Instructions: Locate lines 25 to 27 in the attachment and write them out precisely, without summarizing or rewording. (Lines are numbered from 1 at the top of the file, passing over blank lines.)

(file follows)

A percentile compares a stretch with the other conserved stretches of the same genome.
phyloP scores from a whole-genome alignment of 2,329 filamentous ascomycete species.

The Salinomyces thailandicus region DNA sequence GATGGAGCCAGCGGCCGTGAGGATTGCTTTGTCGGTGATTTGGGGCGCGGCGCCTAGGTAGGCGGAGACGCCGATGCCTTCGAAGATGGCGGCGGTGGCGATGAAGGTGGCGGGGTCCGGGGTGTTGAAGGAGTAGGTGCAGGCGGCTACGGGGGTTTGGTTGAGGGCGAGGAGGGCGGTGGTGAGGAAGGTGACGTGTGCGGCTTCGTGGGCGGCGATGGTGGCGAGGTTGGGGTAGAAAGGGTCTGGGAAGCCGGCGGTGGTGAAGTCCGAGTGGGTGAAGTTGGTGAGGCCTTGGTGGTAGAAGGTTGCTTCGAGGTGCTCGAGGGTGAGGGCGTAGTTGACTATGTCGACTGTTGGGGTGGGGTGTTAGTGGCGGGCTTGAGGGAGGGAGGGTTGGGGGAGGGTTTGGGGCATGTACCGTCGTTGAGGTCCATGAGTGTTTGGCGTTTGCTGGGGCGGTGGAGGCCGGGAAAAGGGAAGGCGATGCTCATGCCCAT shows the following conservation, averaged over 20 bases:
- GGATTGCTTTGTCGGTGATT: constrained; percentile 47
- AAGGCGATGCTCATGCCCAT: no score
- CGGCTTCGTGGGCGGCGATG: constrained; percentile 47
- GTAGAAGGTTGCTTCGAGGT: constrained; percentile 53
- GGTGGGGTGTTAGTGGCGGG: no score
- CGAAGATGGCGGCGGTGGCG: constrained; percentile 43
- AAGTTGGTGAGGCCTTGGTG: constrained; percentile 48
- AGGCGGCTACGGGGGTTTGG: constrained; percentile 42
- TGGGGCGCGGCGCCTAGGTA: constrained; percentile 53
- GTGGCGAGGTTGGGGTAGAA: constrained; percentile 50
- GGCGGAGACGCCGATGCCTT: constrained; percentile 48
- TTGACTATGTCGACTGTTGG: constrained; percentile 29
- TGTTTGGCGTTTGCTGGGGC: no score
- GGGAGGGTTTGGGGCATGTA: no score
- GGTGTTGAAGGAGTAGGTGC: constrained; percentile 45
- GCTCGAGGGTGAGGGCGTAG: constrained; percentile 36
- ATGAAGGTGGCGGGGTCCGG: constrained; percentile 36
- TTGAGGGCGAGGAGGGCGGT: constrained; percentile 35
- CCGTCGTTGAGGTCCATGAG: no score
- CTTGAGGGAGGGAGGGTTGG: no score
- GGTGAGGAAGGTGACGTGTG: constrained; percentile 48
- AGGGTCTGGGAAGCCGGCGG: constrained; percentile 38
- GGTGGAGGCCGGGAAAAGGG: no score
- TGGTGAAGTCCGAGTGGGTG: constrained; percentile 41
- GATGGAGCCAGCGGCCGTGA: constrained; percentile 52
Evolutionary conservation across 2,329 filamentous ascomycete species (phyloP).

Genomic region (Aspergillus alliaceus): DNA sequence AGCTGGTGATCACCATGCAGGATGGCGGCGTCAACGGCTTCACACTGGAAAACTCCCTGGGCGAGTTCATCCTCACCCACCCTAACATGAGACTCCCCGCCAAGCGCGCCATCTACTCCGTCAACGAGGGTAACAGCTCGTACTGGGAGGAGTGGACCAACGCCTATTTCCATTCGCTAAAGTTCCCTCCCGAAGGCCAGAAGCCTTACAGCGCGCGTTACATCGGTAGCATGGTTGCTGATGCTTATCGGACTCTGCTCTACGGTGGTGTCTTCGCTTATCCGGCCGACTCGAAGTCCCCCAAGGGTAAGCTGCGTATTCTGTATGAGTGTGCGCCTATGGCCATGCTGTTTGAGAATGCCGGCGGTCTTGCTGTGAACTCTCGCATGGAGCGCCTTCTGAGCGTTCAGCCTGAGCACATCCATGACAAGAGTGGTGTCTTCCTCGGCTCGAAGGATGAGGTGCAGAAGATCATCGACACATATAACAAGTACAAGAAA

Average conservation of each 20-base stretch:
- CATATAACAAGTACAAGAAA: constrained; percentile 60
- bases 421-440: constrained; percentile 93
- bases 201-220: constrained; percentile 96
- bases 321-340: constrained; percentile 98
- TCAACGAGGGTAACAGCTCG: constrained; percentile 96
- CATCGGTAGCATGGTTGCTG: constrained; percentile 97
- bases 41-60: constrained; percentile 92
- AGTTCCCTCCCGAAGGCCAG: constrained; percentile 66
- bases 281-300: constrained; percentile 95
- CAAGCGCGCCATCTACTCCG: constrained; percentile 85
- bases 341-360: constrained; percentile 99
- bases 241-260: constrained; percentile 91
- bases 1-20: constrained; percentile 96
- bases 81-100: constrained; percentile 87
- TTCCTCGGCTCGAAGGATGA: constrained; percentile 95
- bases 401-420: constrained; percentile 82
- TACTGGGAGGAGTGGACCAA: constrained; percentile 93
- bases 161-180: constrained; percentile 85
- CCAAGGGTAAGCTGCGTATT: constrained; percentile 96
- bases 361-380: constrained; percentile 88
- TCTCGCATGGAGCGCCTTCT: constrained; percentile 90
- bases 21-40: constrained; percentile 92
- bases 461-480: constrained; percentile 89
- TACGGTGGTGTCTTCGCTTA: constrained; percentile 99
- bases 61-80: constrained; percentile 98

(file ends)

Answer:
- AGGGTCTGGGAAGCCGGCGG: constrained; percentile 38
- GGTGGAGGCCGGGAAAAGGG: no score
- TGGTGAAGTCCGAGTGGGTG: constrained; percentile 41